• GPS & GNSS •
The old Global Positioning System (GPS) is familiar to many. Today the GPS program has been incorporated into the more comprehensive Global Navigation Satellite System (GNSS) but the general idea is still the same - estimate location on the earth's surface by measuring distance to fast-moving objects 11,000 miles up.
Location information generated by GPS receivers has many uses. Real-time navigation is the GPS function that most of us are familiar with. Once a receiver has estimated it's location on the Earths's surface, it's computer can calculate numeric distances and directions to preprogrammed destinations. More advanced models display navigation information on built-in maps.
At the Biodiversity Center we use our GPS equipment to record the map coordinates of natural features that we observe in our fieldwork. Using GPS in this way is referred to as "GPS mapping". The information produced is part of the scientific record so the methods used are more rigorous than for navigation.
Marine-Recreation GPS Receivers
The majority of the Biodiversity Center's GPS mapping work is done with marine-recreation receivers. If recommended procedures are used, this equipment is capable of 5-10 meter accuracy. We have around thirty of these units of varying age and technical capability. They are in constant demand for classes and research projects. However, there are usually a few available to be loaned out. Biodiversity Center Program Assistant Kim McKeefry manages equipment sign-outs. About half of our receivers have the Garmin high-sensitivity antenna technology. Anyone planning to work in tree cover should try to get one of these (look for the "x" in the model number).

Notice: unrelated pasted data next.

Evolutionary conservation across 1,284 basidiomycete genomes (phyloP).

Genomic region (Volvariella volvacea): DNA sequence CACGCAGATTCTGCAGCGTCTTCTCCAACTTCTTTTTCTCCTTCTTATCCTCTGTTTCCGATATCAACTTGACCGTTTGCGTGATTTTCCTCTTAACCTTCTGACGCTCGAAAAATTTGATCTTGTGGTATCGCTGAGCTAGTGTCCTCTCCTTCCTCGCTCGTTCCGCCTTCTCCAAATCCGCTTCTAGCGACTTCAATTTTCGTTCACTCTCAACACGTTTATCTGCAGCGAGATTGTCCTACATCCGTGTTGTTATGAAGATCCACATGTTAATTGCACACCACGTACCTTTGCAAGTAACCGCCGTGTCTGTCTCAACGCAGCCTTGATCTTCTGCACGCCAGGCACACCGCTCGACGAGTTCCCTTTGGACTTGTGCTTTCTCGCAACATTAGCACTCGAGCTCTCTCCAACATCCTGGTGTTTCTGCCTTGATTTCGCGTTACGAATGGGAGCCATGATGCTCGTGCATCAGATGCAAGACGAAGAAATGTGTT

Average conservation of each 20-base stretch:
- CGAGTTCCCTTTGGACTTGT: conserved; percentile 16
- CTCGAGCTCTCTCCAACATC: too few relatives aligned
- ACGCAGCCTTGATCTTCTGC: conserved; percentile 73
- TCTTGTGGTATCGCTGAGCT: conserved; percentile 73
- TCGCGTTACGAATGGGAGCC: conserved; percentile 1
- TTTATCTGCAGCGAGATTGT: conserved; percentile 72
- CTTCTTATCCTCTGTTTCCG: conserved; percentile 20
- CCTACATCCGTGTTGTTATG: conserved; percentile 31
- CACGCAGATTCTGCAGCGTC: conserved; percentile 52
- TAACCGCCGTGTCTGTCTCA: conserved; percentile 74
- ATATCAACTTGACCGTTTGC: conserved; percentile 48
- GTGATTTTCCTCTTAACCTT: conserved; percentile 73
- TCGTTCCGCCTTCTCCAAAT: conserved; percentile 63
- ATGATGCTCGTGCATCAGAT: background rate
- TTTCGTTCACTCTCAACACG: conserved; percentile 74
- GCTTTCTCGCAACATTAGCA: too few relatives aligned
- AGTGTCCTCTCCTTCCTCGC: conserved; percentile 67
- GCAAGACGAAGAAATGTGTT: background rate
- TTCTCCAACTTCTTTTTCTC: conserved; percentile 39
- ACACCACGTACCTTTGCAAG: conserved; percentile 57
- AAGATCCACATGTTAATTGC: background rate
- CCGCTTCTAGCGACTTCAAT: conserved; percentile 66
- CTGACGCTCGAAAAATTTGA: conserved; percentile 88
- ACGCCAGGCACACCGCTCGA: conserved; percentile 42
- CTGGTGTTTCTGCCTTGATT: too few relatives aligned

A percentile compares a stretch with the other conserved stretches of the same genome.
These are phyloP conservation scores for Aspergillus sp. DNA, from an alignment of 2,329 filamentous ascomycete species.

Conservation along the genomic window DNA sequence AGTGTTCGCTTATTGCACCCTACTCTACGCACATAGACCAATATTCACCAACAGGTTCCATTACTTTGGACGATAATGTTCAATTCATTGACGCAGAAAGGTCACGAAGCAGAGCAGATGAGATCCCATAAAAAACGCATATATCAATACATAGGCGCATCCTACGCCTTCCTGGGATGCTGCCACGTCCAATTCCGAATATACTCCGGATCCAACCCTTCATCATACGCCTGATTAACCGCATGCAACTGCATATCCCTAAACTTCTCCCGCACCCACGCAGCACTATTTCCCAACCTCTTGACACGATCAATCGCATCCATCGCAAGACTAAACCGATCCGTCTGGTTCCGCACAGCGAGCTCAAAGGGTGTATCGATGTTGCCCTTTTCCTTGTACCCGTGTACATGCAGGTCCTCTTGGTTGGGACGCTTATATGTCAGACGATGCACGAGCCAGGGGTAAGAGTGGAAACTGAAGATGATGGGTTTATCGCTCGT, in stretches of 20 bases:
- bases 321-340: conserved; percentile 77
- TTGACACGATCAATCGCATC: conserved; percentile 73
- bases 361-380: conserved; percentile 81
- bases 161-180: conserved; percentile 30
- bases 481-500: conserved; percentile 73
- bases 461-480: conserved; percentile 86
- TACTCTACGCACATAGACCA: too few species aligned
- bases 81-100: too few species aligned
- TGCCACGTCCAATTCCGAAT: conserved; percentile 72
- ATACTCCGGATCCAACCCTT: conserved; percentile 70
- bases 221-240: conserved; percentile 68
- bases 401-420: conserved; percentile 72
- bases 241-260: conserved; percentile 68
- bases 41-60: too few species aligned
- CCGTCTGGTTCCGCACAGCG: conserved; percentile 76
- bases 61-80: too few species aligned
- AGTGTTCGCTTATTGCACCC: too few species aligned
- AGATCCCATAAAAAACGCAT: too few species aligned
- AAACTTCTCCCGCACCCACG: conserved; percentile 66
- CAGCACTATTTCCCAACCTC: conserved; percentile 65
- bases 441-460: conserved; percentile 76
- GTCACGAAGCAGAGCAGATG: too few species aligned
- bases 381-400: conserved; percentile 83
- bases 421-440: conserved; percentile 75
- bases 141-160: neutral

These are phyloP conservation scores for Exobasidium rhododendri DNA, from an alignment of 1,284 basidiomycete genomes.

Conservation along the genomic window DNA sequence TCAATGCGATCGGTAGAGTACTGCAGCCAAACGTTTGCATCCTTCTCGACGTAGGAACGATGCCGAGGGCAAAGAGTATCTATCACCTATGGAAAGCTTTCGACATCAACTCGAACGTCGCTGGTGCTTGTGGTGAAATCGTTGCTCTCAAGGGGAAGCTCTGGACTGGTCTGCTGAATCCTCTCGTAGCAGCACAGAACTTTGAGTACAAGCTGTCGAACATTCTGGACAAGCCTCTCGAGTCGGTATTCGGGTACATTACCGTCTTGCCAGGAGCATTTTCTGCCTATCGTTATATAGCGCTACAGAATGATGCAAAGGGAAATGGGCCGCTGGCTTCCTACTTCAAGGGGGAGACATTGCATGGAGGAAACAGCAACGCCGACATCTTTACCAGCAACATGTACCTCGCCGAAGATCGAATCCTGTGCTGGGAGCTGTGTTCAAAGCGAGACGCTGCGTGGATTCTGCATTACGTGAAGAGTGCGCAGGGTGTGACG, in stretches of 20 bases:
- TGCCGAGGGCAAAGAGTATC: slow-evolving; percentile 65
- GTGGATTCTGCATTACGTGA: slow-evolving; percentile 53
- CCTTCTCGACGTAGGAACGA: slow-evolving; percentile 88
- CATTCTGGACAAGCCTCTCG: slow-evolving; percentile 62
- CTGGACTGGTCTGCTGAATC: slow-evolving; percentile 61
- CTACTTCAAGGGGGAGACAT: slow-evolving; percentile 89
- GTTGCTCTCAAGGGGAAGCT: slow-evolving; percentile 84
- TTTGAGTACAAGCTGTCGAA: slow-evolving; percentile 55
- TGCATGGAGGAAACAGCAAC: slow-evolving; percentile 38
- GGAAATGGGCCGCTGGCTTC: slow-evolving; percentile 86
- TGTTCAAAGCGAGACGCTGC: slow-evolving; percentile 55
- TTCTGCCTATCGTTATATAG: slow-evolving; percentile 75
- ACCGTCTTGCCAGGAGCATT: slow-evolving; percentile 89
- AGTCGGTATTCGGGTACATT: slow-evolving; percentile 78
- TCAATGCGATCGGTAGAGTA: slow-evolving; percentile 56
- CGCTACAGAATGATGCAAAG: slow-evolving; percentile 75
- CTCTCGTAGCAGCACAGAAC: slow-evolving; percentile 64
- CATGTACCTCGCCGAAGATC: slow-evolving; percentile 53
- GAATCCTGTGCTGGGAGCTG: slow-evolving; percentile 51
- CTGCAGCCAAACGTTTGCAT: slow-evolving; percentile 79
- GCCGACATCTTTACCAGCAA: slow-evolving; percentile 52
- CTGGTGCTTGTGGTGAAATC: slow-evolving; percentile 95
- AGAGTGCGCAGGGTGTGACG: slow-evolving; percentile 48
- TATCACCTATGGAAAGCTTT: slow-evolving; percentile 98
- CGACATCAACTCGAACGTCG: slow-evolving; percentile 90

In spring of 2011, the Biodiversity Center acquired submeter GPS mapping capability. A hardware and software package was purchased that supports positional accuracy down to 50 centimeters. The selected receiver includes several technical advances reported to improve performance in tree cover, which is a known weakness of submeter technology. Biodiversity Center GIS Technician Mike Stiefvater manages sign-out of this equipment. Coaching on the use of the equipment is availble with a little advance notice. Check out our Submeter GPS page for more information on the equipment and how to use it.
GPS mapping work results in latitude/longitude coordinate pairs called waypoints being written to the receiver's memory.
Downloading Waypoints From A GPS Receiver
Raw GPS waypoints are not particularly useful as-is. A number of processing steps are required starting with transfer of the waypoint data to a Windows PC. Check out our downloading options page for more info.